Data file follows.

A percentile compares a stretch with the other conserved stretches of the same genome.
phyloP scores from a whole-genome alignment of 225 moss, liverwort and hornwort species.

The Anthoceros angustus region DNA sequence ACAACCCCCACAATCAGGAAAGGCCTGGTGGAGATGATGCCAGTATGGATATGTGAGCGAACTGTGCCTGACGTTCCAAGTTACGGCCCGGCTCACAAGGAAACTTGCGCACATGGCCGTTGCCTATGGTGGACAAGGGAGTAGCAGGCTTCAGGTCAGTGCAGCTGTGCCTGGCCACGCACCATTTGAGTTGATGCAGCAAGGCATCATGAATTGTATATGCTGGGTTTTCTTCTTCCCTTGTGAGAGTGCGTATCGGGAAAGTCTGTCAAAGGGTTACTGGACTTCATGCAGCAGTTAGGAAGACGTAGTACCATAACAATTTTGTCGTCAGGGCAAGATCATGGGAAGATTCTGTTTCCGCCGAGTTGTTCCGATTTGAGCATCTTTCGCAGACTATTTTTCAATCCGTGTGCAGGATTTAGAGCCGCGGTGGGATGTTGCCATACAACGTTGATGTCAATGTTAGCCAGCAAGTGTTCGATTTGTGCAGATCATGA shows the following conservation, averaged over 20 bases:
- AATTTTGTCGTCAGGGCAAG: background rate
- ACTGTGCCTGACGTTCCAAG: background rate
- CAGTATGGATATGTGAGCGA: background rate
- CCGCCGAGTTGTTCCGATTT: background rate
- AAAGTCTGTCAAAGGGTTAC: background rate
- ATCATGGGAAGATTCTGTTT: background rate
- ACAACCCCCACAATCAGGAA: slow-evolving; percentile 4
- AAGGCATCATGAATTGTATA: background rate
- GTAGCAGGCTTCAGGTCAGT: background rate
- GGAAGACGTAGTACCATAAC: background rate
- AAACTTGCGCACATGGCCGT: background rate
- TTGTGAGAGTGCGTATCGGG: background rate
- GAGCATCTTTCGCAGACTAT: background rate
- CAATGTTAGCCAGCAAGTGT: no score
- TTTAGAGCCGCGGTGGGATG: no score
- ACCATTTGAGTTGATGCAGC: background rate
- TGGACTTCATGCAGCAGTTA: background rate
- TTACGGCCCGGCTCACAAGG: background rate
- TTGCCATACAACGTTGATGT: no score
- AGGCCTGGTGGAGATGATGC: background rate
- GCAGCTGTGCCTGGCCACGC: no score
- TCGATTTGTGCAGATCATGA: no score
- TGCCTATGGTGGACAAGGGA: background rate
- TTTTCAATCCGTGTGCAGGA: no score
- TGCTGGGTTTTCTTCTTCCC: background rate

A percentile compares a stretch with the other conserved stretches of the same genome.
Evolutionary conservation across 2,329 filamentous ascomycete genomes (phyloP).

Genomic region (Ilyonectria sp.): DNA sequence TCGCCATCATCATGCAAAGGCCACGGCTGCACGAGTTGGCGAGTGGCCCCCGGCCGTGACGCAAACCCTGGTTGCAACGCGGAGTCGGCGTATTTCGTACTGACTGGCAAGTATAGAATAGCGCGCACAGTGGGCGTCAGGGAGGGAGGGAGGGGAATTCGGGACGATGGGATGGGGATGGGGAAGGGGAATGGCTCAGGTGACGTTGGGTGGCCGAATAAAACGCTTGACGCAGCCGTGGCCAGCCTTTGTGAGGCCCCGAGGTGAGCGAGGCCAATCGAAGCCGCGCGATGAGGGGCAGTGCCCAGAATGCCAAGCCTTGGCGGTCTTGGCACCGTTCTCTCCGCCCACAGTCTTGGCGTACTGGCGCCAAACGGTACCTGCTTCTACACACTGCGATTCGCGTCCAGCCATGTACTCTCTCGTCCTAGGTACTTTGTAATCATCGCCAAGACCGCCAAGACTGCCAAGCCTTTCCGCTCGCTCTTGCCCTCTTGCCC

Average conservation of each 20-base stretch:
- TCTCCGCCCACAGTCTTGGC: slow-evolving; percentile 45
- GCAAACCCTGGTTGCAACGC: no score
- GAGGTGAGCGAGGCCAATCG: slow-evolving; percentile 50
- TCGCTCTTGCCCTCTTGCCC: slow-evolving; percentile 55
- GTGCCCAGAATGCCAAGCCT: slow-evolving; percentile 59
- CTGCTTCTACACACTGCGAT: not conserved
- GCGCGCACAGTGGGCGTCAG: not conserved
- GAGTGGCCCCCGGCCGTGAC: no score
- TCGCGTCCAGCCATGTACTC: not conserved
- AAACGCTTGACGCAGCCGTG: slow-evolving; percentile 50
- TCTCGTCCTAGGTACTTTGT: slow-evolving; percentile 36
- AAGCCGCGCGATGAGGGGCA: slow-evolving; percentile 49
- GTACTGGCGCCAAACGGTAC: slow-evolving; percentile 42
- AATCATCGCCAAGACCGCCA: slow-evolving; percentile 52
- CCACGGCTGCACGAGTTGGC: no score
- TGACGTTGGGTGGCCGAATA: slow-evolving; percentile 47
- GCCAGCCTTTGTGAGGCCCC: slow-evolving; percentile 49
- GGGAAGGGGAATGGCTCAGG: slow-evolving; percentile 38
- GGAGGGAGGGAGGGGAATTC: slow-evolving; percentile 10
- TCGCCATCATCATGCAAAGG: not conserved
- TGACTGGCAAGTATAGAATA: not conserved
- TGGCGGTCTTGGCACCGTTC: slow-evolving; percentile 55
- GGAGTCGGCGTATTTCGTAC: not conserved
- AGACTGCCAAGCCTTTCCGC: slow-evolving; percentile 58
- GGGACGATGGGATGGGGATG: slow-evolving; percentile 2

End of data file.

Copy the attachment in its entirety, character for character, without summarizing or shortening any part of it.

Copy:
A percentile compares a stretch with the other conserved stretches of the same genome.
phyloP scores from a whole-genome alignment of 225 moss, liverwort and hornwort species.

The Anthoceros angustus region DNA sequence ACAACCCCCACAATCAGGAAAGGCCTGGTGGAGATGATGCCAGTATGGATATGTGAGCGAACTGTGCCTGACGTTCCAAGTTACGGCCCGGCTCACAAGGAAACTTGCGCACATGGCCGTTGCCTATGGTGGACAAGGGAGTAGCAGGCTTCAGGTCAGTGCAGCTGTGCCTGGCCACGCACCATTTGAGTTGATGCAGCAAGGCATCATGAATTGTATATGCTGGGTTTTCTTCTTCCCTTGTGAGAGTGCGTATCGGGAAAGTCTGTCAAAGGGTTACTGGACTTCATGCAGCAGTTAGGAAGACGTAGTACCATAACAATTTTGTCGTCAGGGCAAGATCATGGGAAGATTCTGTTTCCGCCGAGTTGTTCCGATTTGAGCATCTTTCGCAGACTATTTTTCAATCCGTGTGCAGGATTTAGAGCCGCGGTGGGATGTTGCCATACAACGTTGATGTCAATGTTAGCCAGCAAGTGTTCGATTTGTGCAGATCATGA shows the following conservation, averaged over 20 bases:
- AATTTTGTCGTCAGGGCAAG: background rate
- ACTGTGCCTGACGTTCCAAG: background rate
- CAGTATGGATATGTGAGCGA: background rate
- CCGCCGAGTTGTTCCGATTT: background rate
- AAAGTCTGTCAAAGGGTTAC: background rate
- ATCATGGGAAGATTCTGTTT: background rate
- ACAACCCCCACAATCAGGAA: slow-evolving; percentile 4
- AAGGCATCATGAATTGTATA: background rate
- GTAGCAGGCTTCAGGTCAGT: background rate
- GGAAGACGTAGTACCATAAC: background rate
- AAACTTGCGCACATGGCCGT: background rate
- TTGTGAGAGTGCGTATCGGG: background rate
- GAGCATCTTTCGCAGACTAT: background rate
- CAATGTTAGCCAGCAAGTGT: no score
- TTTAGAGCCGCGGTGGGATG: no score
- ACCATTTGAGTTGATGCAGC: background rate
- TGGACTTCATGCAGCAGTTA: background rate
- TTACGGCCCGGCTCACAAGG: background rate
- TTGCCATACAACGTTGATGT: no score
- AGGCCTGGTGGAGATGATGC: background rate
- GCAGCTGTGCCTGGCCACGC: no score
- TCGATTTGTGCAGATCATGA: no score
- TGCCTATGGTGGACAAGGGA: background rate
- TTTTCAATCCGTGTGCAGGA: no score
- TGCTGGGTTTTCTTCTTCCC: background rate

A percentile compares a stretch with the other conserved stretches of the same genome.
Evolutionary conservation across 2,329 filamentous ascomycete genomes (phyloP).

Genomic region (Ilyonectria sp.): DNA sequence TCGCCATCATCATGCAAAGGCCACGGCTGCACGAGTTGGCGAGTGGCCCCCGGCCGTGACGCAAACCCTGGTTGCAACGCGGAGTCGGCGTATTTCGTACTGACTGGCAAGTATAGAATAGCGCGCACAGTGGGCGTCAGGGAGGGAGGGAGGGGAATTCGGGACGATGGGATGGGGATGGGGAAGGGGAATGGCTCAGGTGACGTTGGGTGGCCGAATAAAACGCTTGACGCAGCCGTGGCCAGCCTTTGTGAGGCCCCGAGGTGAGCGAGGCCAATCGAAGCCGCGCGATGAGGGGCAGTGCCCAGAATGCCAAGCCTTGGCGGTCTTGGCACCGTTCTCTCCGCCCACAGTCTTGGCGTACTGGCGCCAAACGGTACCTGCTTCTACACACTGCGATTCGCGTCCAGCCATGTACTCTCTCGTCCTAGGTACTTTGTAATCATCGCCAAGACCGCCAAGACTGCCAAGCCTTTCCGCTCGCTCTTGCCCTCTTGCCC

Average conservation of each 20-base stretch:
- TCTCCGCCCACAGTCTTGGC: slow-evolving; percentile 45
- GCAAACCCTGGTTGCAACGC: no score
- GAGGTGAGCGAGGCCAATCG: slow-evolving; percentile 50
- TCGCTCTTGCCCTCTTGCCC: slow-evolving; percentile 55
- GTGCCCAGAATGCCAAGCCT: slow-evolving; percentile 59
- CTGCTTCTACACACTGCGAT: not conserved
- GCGCGCACAGTGGGCGTCAG: not conserved
- GAGTGGCCCCCGGCCGTGAC: no score
- TCGCGTCCAGCCATGTACTC: not conserved
- AAACGCTTGACGCAGCCGTG: slow-evolving; percentile 50
- TCTCGTCCTAGGTACTTTGT: slow-evolving; percentile 36
- AAGCCGCGCGATGAGGGGCA: slow-evolving; percentile 49
- GTACTGGCGCCAAACGGTAC: slow-evolving; percentile 42
- AATCATCGCCAAGACCGCCA: slow-evolving; percentile 52
- CCACGGCTGCACGAGTTGGC: no score
- TGACGTTGGGTGGCCGAATA: slow-evolving; percentile 47
- GCCAGCCTTTGTGAGGCCCC: slow-evolving; percentile 49
- GGGAAGGGGAATGGCTCAGG: slow-evolving; percentile 38
- GGAGGGAGGGAGGGGAATTC: slow-evolving; percentile 10
- TCGCCATCATCATGCAAAGG: not conserved
- TGACTGGCAAGTATAGAATA: not conserved
- TGGCGGTCTTGGCACCGTTC: slow-evolving; percentile 55
- GGAGTCGGCGTATTTCGTAC: not conserved
- AGACTGCCAAGCCTTTCCGC: slow-evolving; percentile 58
- GGGACGATGGGATGGGGATG: slow-evolving; percentile 2